People and Plants Caption?

Caption?

Caption?

This is a bit of a change. But most of my posts are about real life, so I guess this fits in.

All I see in this photo is an attempt at ‘cross-cultural integration’. Is that sad or is that just a practical fact of life?

Do any of you have experience with signs like this?

If so, in public or in your home?

Do any of you wonder why this sign was put up?

Do any of you wonder what happens if this sign isn’t put up?

Caption?

Oh heck, forget it. I’ve been living in foreign countries too long. I’ve forgotten what is culturally right or culturally wrong.

Happy holidays to all. I’m going out for a walk, maybe an adventure.

…some blow…

An adventure in the making…going my way?

Finally, I escaped…

…escaped from that procrastination flu, you know the illness…

got too much to do today, I’ll take a walk tomorrow,

besides it’s only the first week of autumn.

I escaped yesterday…

…to the autumnal heights…

…to the autumnal heights…

Interlaken: design & tourism

…Interlaken Jungfrau…

The yellow dots with black outlines are previously busy successful hotels that are empty, or rarely occupied, or struggling for a four or five-star rating

At the heart of a tremendous landscape. Interlaken.

In the Bernese Oberland region of the Swiss Alps, Interlaken is a 365day/year resort destination on the Aare River connecting two lakes at the confluence of four valleys.

Interlaken alone has more than 900,000 overnight stays/year. Tourism drives the economy. Landscape drives the tourism.

This place is all about design, why? Because this landscape exudes inspiration, it enables captivation. A guest can see it, breathe it, feel it, taste it and touch it. Landscape feeds design.

But change is inevitable. New design is required.

…mountain cure comfort…

The last of the great Interlaken-Jungfrau five-star resort destinations from the Victorian era. Take the airs. Take the views. Take the walks. Take the cures.

…take your pick…

This view of the Jungfrau from Interlaken across the Hohematte today has become nearly a touristic cliche. It was the original tourist attraction. Now it is only 10% of the landscape attractions accessible from Interlaken.

What is the inspirational magic that fills the air in this landscape? For two hundred years the greatest authors, composers and all humans have been captivated by this ethereal landscape beauty which has propelled them to design, compose, write, paint.

Great American writers have built on their experience in this landscape: Mark Twain, James Fenimore Cooper. And a partial list overwhelms: Haller, RousseauGoethe,(as inspired by the Staubbach in Lauterbrunnental), Byron, Mendelssohn, Schiller, AC. Doyle, Tolkien, Bierstadt, Caspar Wolf, Hodler, Calame, and pop ‘artists’ like James Bond, Clint Eastwood.

In the last century the Art Nouveau movement spurred deluxe hotel and town growth here.

The most practical and interconnected transportation and communication systems were overlain for easy access. Best in class convenience from the international airports of Zurich, Geneva and Bern via network of trains, trams and busses seamlessly linked to networks of bikes and pedestrians to all winter and summer recreation options including every xxx-treme sport. These put visiting humans into direct touch with the landscape.

Interwoven in all the above is the art of living in these inspirational landscapes. People who live here have translated their inspiration to trychler, yodeler, alphorn, sagen and scherrenschnitt.

Visitors gain access via Interlaken to sites having the UNESCO ‘international seal of approval’:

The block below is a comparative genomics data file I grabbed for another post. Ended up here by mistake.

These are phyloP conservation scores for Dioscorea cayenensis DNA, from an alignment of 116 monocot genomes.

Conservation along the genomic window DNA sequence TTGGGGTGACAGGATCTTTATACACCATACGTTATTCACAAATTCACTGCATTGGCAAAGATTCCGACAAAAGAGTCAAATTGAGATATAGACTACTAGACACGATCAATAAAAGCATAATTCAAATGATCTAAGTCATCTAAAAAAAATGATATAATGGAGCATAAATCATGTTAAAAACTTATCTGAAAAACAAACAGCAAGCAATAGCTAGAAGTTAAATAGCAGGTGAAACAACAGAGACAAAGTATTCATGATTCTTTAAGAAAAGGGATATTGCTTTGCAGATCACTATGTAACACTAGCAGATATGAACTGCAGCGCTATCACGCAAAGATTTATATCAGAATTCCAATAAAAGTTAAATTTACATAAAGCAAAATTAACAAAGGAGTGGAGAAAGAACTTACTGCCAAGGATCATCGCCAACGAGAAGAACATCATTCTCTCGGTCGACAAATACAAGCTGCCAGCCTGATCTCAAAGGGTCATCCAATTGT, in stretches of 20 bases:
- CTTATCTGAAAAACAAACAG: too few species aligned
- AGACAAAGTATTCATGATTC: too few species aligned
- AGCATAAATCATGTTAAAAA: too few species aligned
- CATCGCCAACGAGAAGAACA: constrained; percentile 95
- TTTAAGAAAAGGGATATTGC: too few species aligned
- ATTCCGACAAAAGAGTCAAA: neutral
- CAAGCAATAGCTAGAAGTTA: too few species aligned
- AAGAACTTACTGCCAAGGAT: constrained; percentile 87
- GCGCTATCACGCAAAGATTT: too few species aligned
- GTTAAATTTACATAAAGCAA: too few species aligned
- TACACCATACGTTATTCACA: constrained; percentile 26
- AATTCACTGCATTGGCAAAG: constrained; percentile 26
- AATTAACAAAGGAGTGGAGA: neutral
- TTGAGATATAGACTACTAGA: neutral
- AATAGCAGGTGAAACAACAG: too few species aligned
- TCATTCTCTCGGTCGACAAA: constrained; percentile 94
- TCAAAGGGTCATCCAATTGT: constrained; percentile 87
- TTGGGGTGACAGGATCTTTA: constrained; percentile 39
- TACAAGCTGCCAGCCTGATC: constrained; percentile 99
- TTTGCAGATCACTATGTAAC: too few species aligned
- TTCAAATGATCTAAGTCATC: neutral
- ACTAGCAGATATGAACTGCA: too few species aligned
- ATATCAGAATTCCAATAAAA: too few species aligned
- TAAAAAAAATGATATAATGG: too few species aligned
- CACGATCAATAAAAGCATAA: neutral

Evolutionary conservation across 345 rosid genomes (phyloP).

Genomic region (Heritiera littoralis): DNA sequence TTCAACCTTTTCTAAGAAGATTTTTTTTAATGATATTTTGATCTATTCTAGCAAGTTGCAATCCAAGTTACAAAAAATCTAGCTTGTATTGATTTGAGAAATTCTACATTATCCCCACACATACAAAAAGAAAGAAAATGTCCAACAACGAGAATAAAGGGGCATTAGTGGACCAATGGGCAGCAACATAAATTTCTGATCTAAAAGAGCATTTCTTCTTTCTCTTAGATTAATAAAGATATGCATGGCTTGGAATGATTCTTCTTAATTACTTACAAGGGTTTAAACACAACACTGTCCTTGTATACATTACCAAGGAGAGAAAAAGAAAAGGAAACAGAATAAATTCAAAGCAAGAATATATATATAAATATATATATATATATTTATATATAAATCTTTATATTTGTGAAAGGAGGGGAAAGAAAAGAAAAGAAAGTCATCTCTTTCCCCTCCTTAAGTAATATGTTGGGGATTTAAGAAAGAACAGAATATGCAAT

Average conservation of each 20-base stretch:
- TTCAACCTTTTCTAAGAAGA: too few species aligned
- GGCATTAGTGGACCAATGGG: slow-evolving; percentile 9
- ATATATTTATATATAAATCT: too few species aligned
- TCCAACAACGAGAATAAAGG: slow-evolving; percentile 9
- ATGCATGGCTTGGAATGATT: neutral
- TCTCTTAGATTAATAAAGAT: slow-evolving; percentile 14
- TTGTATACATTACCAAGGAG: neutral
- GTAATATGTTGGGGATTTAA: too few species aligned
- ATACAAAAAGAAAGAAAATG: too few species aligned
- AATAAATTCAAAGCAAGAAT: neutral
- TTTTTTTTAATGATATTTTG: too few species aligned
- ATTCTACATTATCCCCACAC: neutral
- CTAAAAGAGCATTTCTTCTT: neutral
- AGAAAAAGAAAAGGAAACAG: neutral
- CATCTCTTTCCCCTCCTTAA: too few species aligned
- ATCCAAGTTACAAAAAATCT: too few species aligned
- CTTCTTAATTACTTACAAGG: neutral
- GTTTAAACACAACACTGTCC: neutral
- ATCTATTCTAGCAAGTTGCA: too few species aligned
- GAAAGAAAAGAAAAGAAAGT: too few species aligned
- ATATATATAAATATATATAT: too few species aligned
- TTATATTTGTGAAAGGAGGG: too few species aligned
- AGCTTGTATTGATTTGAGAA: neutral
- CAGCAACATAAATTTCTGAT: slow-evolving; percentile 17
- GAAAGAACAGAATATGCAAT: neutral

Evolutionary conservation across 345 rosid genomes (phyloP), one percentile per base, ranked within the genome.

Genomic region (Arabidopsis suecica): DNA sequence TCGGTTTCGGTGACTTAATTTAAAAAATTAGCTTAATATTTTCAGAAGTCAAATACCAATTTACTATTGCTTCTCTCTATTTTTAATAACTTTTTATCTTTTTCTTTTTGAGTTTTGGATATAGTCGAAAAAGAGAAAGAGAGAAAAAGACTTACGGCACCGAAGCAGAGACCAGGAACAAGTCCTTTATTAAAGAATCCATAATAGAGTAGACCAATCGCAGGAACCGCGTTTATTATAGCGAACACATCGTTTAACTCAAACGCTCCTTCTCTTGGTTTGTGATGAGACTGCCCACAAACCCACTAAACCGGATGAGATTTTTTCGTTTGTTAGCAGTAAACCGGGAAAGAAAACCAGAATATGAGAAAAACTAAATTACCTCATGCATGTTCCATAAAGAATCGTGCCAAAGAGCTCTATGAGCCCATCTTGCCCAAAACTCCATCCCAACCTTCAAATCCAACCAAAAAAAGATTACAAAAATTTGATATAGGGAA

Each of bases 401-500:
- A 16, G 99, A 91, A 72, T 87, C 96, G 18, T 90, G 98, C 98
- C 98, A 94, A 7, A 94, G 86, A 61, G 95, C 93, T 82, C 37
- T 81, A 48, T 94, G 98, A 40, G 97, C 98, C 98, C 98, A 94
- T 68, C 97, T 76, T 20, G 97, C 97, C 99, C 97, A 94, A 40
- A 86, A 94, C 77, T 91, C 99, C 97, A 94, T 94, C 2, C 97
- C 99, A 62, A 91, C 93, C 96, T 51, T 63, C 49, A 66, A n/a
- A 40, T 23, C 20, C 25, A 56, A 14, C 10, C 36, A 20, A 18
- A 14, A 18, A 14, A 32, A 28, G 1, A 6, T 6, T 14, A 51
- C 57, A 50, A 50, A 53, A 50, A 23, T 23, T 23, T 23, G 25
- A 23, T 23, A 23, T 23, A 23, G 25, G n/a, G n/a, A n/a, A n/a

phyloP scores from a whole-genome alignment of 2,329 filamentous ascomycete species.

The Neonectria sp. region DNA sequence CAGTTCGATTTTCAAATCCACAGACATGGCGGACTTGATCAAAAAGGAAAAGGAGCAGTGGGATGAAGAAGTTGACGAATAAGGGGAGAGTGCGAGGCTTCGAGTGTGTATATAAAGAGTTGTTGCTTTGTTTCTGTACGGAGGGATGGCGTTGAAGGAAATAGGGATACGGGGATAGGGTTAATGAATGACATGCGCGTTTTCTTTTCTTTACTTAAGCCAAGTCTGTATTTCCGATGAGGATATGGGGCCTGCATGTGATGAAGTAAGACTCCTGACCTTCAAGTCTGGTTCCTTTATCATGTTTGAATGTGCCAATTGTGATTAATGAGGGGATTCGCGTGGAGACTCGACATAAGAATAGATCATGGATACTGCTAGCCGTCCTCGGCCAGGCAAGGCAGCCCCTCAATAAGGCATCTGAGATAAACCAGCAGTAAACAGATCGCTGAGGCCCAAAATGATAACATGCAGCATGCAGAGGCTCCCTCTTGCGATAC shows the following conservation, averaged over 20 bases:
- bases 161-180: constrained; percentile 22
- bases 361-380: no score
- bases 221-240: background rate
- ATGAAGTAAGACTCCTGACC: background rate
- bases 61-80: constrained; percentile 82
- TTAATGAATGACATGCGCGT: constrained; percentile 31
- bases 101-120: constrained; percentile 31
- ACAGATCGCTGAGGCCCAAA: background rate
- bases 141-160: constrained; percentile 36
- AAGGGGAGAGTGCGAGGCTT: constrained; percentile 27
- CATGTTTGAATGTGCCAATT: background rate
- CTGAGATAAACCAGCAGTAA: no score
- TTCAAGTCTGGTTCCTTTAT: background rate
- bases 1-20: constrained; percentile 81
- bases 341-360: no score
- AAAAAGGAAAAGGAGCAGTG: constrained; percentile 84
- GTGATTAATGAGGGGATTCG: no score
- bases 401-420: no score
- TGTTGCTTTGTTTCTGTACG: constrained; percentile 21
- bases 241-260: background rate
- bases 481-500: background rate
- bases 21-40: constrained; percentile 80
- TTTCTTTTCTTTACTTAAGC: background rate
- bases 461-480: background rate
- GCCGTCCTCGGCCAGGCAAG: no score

UNESCO Biosphere Entlebuch: An area of 400 square kilometres to demonstrate a balanced relationship between people and nature unfolds as a mystical world with pre-Alpine moorland and karst landscapes.

UNESCO World Heritage Jungfrau Aletsch: An overwhelming display of the Alps’ natural beauty covering over 800 square kilometres. At its heart lies the mighty rock massif of the Eiger, Mönch and Jungfrau and the glacial landscape around the Great Aletsch Glacier. The Aletsch Glacier is 23km long, the longest glacier in the Alps.

So what’s the problem? The hotel, resort destination cycle has been bottoming as the visitor profile has changed. Nobody has grasped what is the 21st century successful tourism paradigm. Four and five star hotels are out of business. Other hotels from the Art Noveau era can not easily meet the 21st century energy savings regulations. And the visitor who 30 years ago would visit one or two weeks, now visits two or three days.

Recent tourism numbers and trends intrigue.

Berner Oberland Region = 12,000 beds; net occupancy rate 50%

Interlaken Region = 4,000 beds; net occupancy rate 64%

International Arrivals = Europe 50%, Asia 25%, Americas 15%, Africa 5%, Middle East 5%

Interlaken Region Arrivals = Swiss 45%, International 55%

In conclusion, this Interlaken landscape region has undeniable attraction to Swiss and every geographical segment of  international visitor. The annual visits are steady. The communication and transportation infrastructure is up to date and best in class; but the types of accommodations are not leading the way. The tradition of four and five star has all but disappeared–it struggles.

But there are committed private sector players whose future is based upon visitors’ feet on the landscape, regional transportation and watch consolidator. Both of them rely on successful, comfortable and convenient overnights.

Where does this landscape tourism go in the first half of the 21st century?

Airbnb, local holiday apartments, dormitory accomodations?

Are the traditional comforts of four and five star hospitality culture a memory, not suited to today’s green regulations, today’s pace of life, today’s constrained economics?

Or is there a new paradigm still undiscovered that matches and challenges this timeless inspirational landscape?

That is a question for designers, entrepreneurs and lovers of landscape.

…mountain magic…

For centuries, humans from this region have used the alphorn to express how this landscape inspires them.

…sweetest music you never heard…

Berner Oberland landscape and plants work their way into the finest corners of human inspiration, design and crafts.

…enzian…

Gentian blue, four species…but the color of lapis lazuli…implies the cultural wealth of millennia.

…taste the mountains…

The local brewery, with 700 yrs of history, sells its brew in two litre refillables–collectible graphic design, no?

…fresh water air